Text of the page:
The study reveals that entrepreneurial universities valorise university knowledge assets through five SME-focussed KE activities most beneficial to measuring the entrepreneurial university. It also uncovers four different archetypal categories (groupings) of universities based on their strategic focus of KE activities.

Originality/value

This study contributes to the entrepreneurial university literature by considering universities’ overall KE portfolio rather than examining individual KE activity in isolation. It provides a clearer understanding of universities’ KE strategies that help define and delineate entrepreneurial universities regarding their range, focus and the combination of KE activities.

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Article
Publication date: 13 September 2011

Paul Jones, Christopher Miller, David Pickernell and Gary Packham

Purpose – The objective of this paper is to examine the initiation of the University of the Heads of the Valley Initiative (UHOVI) project and evaluate the development of…

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1545

Abstract

Purpose – The objective of this paper is to examine the initiation of the University of the Heads of the Valley Initiative (UHOVI) project and evaluate the development of its focus, materials and structure. Design/methodology/approach – The methodology employs interviews with a purposive sample of local employer stakeholders. The rationale for this approach is that it allows identification of the key requirements that UHOVI will need to fulfil if it is to be successful in this endeavour, within a reasonable timeframe. The in‐depth interviews also allow increased clarity in terms of the conclusions that can be drawn, particularly in terms of the recommendations for the next stages of UHOVI project. Findings – UHOVI's aim is to encourage social inclusion, through vocational education and training programmes explicitly suited to non‐traditional learners in an area of high social deprivation. UHOVI is a strategic partnership backed by the Welsh Assembly Government and the European Social Fund, between the University of Glamorgan and University of Wales, Newport. The purpose of the project is to alleviate the long‐term problems inherent within the Valleys area of Wales, which include low levels of professional and managerial jobs, limited qualifications and educational progression and high levels of economic inactivity, sickness and disability. Practical implications – This study can also act as a case study for other similar policies undertaken in similar economic geographies in the future. It also provides an important and original insight into the underpinning design of a large scale social inclusion educational project which will be of interest to policy makers, academia and enterprise support agencies. Originality/value – The paper provides an in‐depth study of the significant UHOVI project, examining the requirements for such an initiative in terms of both content and delivery of vocational education, and how this can affect the role that an education and training programme can play in meeting a social inclusion agenda.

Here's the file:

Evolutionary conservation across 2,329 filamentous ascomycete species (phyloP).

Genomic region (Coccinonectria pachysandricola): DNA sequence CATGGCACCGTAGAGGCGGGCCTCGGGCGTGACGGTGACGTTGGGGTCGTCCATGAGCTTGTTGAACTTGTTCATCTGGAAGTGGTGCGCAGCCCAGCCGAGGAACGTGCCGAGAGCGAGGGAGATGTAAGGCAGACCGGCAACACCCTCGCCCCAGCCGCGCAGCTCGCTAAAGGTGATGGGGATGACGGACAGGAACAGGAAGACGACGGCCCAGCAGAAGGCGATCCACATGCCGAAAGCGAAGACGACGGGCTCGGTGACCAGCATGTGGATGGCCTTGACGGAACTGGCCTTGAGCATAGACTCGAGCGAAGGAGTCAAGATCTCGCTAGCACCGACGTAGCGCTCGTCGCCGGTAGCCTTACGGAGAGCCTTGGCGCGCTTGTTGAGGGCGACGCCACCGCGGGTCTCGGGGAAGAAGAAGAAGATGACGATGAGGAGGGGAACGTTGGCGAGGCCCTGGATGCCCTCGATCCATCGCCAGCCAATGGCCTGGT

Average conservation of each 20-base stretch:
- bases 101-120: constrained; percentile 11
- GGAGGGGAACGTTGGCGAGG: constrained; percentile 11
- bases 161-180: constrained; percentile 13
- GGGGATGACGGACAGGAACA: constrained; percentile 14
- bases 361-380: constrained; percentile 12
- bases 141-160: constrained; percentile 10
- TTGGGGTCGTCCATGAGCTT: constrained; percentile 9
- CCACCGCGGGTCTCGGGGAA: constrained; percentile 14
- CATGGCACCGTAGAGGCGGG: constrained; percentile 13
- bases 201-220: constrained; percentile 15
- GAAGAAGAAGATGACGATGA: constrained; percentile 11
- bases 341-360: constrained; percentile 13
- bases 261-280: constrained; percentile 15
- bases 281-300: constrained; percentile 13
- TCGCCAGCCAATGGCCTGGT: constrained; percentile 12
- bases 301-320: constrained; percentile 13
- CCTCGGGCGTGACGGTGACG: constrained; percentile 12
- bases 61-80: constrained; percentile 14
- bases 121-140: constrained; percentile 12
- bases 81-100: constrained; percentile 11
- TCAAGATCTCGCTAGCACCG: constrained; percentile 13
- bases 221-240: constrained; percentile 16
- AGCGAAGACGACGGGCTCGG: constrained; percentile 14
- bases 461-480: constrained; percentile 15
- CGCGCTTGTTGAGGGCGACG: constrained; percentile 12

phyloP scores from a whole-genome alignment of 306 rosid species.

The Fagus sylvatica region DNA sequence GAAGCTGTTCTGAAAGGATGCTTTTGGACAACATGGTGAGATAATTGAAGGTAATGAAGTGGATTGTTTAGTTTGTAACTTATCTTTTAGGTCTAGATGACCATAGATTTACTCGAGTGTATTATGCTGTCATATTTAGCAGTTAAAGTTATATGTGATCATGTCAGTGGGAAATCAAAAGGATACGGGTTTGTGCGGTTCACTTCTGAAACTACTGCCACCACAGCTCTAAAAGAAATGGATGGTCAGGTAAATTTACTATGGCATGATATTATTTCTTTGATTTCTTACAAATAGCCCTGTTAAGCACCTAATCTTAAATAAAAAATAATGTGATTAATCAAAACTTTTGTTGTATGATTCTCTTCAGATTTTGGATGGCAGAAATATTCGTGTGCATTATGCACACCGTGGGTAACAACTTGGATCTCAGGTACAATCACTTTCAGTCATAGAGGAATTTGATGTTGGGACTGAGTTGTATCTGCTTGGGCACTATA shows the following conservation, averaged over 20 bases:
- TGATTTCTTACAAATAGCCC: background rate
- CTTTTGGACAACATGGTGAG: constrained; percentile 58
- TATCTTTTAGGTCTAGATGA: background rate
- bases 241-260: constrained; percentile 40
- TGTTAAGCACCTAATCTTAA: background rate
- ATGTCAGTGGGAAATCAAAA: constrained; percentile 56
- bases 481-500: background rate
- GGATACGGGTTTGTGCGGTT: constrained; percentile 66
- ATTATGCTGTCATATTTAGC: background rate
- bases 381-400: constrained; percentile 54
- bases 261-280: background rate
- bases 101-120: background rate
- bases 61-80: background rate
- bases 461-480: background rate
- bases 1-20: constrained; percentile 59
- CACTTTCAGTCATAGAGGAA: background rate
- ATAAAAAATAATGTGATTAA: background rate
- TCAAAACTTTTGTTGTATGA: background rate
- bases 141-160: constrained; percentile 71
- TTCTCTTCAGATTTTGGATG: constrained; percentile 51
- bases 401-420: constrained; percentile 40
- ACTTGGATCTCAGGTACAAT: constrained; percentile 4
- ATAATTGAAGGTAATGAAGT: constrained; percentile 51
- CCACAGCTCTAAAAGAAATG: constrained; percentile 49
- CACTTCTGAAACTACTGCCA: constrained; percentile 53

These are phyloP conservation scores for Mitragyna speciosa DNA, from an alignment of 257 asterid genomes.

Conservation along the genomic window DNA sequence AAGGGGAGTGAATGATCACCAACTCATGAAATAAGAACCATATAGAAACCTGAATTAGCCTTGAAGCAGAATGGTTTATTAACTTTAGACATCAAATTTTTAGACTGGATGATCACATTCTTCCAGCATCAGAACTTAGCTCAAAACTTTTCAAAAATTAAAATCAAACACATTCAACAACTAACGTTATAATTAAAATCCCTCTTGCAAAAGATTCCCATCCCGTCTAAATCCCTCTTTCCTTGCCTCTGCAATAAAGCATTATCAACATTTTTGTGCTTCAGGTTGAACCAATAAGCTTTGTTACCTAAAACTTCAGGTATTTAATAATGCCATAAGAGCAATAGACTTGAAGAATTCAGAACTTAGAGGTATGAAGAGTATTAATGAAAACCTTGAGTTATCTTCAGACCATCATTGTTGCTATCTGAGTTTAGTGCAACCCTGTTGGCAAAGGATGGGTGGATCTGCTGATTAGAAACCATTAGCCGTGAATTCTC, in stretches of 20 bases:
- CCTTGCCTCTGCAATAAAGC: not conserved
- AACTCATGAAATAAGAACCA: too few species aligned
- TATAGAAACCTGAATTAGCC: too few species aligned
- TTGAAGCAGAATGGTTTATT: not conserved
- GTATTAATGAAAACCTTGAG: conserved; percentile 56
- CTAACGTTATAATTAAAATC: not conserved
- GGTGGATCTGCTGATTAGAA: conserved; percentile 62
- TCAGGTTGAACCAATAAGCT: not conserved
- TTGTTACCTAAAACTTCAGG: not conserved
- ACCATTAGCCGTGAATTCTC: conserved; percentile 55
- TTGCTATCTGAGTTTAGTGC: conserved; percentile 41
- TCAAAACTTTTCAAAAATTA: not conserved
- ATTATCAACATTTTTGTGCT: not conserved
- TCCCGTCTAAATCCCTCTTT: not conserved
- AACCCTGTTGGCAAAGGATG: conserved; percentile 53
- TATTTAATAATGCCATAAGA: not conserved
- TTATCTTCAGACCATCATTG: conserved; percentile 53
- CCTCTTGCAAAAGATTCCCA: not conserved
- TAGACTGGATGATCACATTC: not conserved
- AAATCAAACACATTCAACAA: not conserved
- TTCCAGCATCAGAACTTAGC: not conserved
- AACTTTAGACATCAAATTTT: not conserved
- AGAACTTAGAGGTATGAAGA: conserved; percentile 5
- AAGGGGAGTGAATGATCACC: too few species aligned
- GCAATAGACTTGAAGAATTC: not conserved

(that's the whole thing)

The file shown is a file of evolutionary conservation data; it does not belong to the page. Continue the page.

Details

Education + Training, vol. 53 no. 7
Type: Research Article
ISSN: 0040-0912

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Article
Publication date: 3 May 2011

Paul Jones, Gary Packham, Paul Beynon‐Davies and David Pickernell

This study aims to examine usage and deployment trends of e‐business technologies within the small and medium‐sized enterprise (SMEs) community in Wales, since the turn of…